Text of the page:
According to set designer David Hanright and codirector Emma Arenstam, the play is not often performed in high school, in part because of the large cast required, the singing and dancing demands placed on the cast and the cost associated with licensing the music.
Thornton Academy has a long history of performing musical theater and, this year, more than 80 students auditioned for the 42 different roles.
“The most terrifying thing I’ve had to do was audition for this show. I’ve been dancing for a while, and I sing in the car, but I’ve never done it on stage,” said Payton Dill, a junior and member of the cast.
“I think 75 percent of the people in the cast have already been in a show here at school,” said Camden Loeser, a junior.
That experience helps with a production like “Cats.”
“It’s 120 minutes of difficult choreography. Even my more technically advanced dancers are not used to performing with that amount of stamina, especially coupled with singing, character development, and the extensive costuming and make-up application,” Arenstam said.
Yet freshman and seniors alike have practiced for months to prepare for their upcoming six performances.
“I really like all of the dancing and the Jellicle Ball,” said Ally Hanright, a freshman cast member who has watched for years as her father directed many of the school’s productions. This year, she’s a part of the cast.
The cast, crew, musicians and costumers met most afternoons through the winter in the school’s auditorium to refine the show and get ready for opening night.
Katherine Gillespie, a sophomore member of the cast and a player on the school’s varsity soccer team, said she spends more time on the stage than she did on the athletic field.
“I am really glad to be here, especially after auditions. During the first few rehearsals and auditions there were more than 84 people trying out for the play,” Gillespie said.
The show is based on the Broadway production, but cast and crew have worked hard to make this version their own.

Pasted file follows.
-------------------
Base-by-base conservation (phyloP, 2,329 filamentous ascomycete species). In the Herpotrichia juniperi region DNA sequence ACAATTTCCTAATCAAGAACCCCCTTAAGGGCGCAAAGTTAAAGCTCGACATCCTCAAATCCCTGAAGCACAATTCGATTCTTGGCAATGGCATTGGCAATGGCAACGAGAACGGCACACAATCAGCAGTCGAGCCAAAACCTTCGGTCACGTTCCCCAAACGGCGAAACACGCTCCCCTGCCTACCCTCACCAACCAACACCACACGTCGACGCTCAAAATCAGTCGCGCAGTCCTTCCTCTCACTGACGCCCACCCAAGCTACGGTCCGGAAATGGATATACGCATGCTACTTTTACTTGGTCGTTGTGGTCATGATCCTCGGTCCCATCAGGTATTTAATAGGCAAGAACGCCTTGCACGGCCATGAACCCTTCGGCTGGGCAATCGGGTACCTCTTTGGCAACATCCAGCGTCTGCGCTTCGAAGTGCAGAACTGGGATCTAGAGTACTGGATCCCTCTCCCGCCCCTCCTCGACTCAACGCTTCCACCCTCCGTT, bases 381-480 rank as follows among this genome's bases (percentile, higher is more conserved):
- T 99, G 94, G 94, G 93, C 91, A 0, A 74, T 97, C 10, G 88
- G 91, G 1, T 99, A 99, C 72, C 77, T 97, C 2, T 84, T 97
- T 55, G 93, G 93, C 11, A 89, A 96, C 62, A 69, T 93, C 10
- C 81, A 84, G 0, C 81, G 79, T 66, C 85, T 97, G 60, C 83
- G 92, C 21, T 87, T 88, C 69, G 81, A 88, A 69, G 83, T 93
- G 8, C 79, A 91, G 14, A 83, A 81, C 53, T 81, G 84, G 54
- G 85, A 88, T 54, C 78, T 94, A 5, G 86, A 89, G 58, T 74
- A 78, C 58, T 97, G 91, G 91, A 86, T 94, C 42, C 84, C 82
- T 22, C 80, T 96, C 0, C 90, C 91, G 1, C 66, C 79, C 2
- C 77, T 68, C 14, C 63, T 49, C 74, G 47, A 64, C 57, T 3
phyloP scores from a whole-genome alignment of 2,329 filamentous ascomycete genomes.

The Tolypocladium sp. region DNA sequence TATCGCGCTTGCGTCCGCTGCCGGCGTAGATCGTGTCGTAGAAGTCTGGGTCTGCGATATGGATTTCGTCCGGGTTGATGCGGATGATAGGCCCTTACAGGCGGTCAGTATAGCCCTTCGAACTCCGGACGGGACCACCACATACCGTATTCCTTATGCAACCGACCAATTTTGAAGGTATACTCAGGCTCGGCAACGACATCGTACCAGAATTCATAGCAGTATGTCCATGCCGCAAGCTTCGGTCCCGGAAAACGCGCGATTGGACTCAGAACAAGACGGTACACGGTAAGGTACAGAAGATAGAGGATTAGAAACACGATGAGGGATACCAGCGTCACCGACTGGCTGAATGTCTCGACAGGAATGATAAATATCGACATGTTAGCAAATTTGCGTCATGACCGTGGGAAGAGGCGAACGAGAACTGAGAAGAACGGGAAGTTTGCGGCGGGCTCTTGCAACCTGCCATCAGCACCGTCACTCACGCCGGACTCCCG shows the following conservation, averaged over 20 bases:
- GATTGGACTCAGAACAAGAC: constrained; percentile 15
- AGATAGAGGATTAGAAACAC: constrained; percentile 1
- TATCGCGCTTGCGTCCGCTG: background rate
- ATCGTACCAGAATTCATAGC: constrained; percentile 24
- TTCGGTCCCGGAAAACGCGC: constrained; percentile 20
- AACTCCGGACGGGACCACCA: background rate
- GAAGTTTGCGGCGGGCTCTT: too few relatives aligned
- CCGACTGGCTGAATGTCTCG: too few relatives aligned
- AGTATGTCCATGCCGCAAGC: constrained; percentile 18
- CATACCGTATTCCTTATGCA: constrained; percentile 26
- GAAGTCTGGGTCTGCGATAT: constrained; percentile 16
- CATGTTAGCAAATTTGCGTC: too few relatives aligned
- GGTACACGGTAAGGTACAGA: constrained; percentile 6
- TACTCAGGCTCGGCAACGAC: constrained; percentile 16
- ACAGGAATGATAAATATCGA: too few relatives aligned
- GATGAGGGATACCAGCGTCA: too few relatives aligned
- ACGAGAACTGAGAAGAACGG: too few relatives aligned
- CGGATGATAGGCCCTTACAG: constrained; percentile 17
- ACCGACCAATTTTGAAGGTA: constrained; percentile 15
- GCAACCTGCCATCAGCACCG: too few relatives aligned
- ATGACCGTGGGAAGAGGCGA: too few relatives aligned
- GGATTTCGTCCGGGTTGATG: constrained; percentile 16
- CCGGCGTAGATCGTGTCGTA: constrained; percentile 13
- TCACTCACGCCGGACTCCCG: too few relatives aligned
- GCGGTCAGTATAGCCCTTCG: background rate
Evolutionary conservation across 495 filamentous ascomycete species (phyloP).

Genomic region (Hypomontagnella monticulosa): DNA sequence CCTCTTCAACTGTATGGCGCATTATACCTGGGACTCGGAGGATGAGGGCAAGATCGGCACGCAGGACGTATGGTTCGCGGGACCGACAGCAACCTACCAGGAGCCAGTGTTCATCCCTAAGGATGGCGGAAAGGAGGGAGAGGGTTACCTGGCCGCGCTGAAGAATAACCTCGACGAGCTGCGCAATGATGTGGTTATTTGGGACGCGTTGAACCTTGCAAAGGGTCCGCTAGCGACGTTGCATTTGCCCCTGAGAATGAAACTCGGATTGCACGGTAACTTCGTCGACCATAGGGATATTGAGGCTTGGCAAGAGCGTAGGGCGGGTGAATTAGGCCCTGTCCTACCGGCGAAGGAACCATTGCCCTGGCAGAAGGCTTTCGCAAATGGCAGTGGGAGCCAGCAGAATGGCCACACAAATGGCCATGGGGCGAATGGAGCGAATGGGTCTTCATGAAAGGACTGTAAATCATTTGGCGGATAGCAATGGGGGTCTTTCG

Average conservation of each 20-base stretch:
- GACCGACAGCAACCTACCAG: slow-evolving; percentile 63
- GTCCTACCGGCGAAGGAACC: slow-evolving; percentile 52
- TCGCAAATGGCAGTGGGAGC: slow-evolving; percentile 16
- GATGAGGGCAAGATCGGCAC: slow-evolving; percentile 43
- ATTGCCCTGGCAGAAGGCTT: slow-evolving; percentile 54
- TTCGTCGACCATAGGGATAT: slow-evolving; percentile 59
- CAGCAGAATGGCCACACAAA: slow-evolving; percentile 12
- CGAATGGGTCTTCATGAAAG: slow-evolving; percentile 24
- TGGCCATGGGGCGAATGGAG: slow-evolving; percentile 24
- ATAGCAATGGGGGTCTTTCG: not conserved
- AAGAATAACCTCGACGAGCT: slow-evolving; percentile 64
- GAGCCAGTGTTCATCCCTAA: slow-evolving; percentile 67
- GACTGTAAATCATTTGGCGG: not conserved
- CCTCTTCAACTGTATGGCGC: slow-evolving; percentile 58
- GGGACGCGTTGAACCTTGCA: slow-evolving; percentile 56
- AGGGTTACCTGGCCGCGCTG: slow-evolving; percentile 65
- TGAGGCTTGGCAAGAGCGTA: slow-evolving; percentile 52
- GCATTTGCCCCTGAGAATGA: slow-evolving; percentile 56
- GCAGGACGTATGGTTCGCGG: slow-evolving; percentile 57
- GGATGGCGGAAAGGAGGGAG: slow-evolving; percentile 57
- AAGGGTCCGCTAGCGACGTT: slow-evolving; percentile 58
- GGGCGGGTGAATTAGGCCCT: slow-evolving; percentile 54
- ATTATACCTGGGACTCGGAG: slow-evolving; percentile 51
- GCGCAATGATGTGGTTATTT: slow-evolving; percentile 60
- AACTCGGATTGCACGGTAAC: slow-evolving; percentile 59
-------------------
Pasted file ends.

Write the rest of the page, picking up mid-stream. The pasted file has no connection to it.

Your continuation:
“In some ways, I think it’s better. The dancing, choreography and sets are original and designed for our production,” said Zachary Robinson, a sophomore.
Cast members at Thornton are involved in every aspect of the show, including creating and designing their own costumes. Elaine Lees is in charge of the costumes for the show, but she has sought input and help from everyone involved with the musical.
“We’ve worked on all aspects of the performance – the costuming, the makeup, the music and the performance,” said Natalie Hyde, a senior in the show.
Samantha Saucier, a junior, was quick to point out that there are more than 42 wigs in the show and for each wig the cast and wigmakers literally have to pull apart 550 feet of yarn.
“That’s 23,310 feet of yarn that has to be pulled and teased by hand to create the wigs,” Saucier said.
“Many of the shows I’ve been in have a costumer and you only see them once or twice before the show, but Mrs. Lees invites us to help her with the process and we see her at almost every rehearsal, ” Loeser said. “It makes us feel great; it makes us feel a part of the whole production.”
Given the size and scope of the show, it’s no wonder that some of the performers have come to the cast with variety of dance experience.
Juniors Liz Lester and Michaela Courtney routinely perform with the Maine State Ballet, and yet at the end April both dancers will take the stage as one of the cats.
“Ballet is very strict and this type of dancing gives us much more freedom,” Lester said with a smile as she practiced with her classmates.
Part of the magic for the musical and dance directors is the both the type and number of students that are part of the cast.
“Payton’s been involved in most of the productions here at school as tech crew, but this is the first time she’s had a singing part,” Arenstam said.
Cast members recognize the combination of skills required for the performance.
“There’s one thing to say you’re a singer or say you’re a dancer, but it’s rare to say you are both,” Loeser said.
“During auditions all of the dancers were worried about their singing and all of the singers were worried about the dancing, but it all worked out,” said Gwen Hill, a junior.
“I guess I was worried about the singing,” she added.
Hill’s voice filled the empty auditorium as she worked her way through rehearsal and the show’s signature song, “Memory.” The rest of the cast stopped to listen – they couldn’t help it.
“She’s amazing … they are all amazing,” Arenstam said.
Performances will be at 7 p.m. on Thursday, April 25 and Friday, April 26. On Saturday, April 27 there will be two shows – a matinee at 2 p.m. and an evening show at 7 p.m. The last show will be on Sunday, April 28 at 2 p.m. Tickets may be purchased at the door or through the advance box office. For tickets, contact Doug Stebbins, 282- 3361, ext. 4222 or email@example.com.